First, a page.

Researchers have discovered that ‘musical pleasure activates some of the reward processing circuits as other “basal” forms of pleasure do, like food or sex’, as Emma Betuel reports on Inverse. For the brain, reward equals survival; so this gives music a central importance in the human evolutionary process.
An article on brain scans of macaques vs humans had already suggested this in July 2019 by demonstrating that the brains of the more evoluted species had developed a preference for harmonic sounds compared to noise.
Music can recruit an ancestral circuit dedicated to motivation and involved in survival function, although we still don’t know what type of survival function. Scientists suspect it may be related to group emotional dynamics (you can read the original article here.)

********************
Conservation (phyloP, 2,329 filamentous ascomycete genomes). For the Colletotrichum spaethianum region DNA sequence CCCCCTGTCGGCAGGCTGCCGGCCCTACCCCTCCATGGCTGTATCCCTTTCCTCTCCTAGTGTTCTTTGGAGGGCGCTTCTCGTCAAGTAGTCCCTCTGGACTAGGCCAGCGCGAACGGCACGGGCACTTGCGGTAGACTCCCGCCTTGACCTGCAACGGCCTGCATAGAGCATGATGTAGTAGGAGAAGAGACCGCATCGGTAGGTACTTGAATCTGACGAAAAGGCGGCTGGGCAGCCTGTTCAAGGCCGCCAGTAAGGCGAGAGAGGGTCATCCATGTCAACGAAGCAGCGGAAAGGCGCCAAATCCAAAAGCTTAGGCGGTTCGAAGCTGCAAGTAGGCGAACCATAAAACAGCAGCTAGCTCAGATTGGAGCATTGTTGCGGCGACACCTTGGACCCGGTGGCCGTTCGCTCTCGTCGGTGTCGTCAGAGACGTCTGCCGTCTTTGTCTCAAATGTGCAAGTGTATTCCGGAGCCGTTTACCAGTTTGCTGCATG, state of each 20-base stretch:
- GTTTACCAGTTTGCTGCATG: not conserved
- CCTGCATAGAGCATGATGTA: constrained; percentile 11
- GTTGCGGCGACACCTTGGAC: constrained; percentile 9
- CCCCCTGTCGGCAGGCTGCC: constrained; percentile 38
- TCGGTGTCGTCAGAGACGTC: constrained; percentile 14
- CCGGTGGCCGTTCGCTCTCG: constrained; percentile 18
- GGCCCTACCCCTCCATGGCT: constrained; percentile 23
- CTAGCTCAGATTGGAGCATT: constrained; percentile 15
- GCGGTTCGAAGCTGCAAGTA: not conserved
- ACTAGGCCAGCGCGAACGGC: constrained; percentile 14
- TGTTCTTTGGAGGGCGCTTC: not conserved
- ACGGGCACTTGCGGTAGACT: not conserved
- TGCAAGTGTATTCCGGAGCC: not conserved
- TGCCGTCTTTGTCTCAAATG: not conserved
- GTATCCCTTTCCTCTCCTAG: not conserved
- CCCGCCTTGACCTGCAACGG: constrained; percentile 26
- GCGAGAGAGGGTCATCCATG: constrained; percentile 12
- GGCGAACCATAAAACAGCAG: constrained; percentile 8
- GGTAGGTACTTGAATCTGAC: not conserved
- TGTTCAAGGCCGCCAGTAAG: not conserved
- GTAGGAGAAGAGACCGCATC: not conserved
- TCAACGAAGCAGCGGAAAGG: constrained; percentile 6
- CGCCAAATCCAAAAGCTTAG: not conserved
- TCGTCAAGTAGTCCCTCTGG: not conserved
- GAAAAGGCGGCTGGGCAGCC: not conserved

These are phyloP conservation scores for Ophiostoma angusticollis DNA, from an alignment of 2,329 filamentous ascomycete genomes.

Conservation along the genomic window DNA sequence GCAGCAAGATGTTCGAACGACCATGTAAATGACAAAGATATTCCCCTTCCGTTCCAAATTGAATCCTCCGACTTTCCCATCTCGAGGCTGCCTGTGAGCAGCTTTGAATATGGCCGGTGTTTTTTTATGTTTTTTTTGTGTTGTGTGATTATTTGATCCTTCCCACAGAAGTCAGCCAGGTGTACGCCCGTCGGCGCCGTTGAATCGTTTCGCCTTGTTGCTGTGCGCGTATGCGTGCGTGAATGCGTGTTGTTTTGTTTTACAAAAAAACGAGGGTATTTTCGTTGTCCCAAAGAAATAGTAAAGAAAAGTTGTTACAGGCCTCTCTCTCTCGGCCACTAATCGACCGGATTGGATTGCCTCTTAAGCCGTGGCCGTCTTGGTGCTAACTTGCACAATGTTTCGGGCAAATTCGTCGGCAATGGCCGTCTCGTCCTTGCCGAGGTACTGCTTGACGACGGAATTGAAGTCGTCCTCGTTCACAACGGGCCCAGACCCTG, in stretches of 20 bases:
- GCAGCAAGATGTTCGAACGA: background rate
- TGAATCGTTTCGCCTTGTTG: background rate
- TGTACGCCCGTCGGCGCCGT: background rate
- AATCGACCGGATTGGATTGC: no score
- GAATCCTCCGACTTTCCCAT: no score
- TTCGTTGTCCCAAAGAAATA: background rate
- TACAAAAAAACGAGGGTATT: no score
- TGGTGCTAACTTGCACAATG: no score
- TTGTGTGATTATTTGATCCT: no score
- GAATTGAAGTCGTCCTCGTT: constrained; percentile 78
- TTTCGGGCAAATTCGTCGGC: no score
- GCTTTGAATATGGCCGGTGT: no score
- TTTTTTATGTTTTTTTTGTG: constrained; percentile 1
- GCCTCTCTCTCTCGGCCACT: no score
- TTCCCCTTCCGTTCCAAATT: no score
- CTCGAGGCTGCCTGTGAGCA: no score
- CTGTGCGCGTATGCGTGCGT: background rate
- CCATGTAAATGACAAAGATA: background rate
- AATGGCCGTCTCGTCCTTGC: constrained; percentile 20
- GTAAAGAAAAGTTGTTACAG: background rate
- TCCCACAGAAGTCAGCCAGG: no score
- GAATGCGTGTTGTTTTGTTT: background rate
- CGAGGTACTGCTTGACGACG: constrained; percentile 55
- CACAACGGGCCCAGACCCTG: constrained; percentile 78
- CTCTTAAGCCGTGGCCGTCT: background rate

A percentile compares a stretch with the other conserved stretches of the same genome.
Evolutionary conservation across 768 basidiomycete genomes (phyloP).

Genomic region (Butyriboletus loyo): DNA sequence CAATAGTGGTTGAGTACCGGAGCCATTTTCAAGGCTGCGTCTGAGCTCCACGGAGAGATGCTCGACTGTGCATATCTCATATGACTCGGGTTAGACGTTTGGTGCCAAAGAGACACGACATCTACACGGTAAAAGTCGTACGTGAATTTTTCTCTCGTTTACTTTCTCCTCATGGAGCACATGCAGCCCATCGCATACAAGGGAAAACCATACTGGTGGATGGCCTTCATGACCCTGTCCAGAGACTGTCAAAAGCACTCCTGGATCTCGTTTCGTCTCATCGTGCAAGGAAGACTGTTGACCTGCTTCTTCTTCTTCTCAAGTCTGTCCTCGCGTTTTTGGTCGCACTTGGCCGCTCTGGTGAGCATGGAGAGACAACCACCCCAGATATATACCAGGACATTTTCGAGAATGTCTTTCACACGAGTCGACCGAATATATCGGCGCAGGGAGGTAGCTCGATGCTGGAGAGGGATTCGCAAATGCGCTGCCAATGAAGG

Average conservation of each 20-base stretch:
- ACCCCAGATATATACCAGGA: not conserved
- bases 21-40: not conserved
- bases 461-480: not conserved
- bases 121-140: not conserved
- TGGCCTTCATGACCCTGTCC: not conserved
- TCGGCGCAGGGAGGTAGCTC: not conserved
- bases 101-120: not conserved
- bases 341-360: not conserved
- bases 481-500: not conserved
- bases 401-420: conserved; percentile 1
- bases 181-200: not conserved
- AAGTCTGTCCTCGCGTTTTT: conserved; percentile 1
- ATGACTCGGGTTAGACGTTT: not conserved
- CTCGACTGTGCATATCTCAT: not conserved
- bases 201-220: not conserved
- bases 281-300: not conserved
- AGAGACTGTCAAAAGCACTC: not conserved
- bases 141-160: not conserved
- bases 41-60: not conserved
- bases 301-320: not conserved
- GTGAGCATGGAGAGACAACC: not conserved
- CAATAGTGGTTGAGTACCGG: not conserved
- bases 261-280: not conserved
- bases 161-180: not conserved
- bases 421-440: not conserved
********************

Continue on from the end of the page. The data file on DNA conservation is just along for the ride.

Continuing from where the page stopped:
Music could actually motivate you to do things. Another very interesting aspect proved by Salimpoor et al. is that ‘intense pleasure in response to music can lead to dopamine release in the striatal system’, which is associated with movement and mediating rewarding experiences. ‘Notably, the anticipation of an abstract reward can result in dopamine release in an anatomical pathway distinct from that associated with the peak pleasure itself’.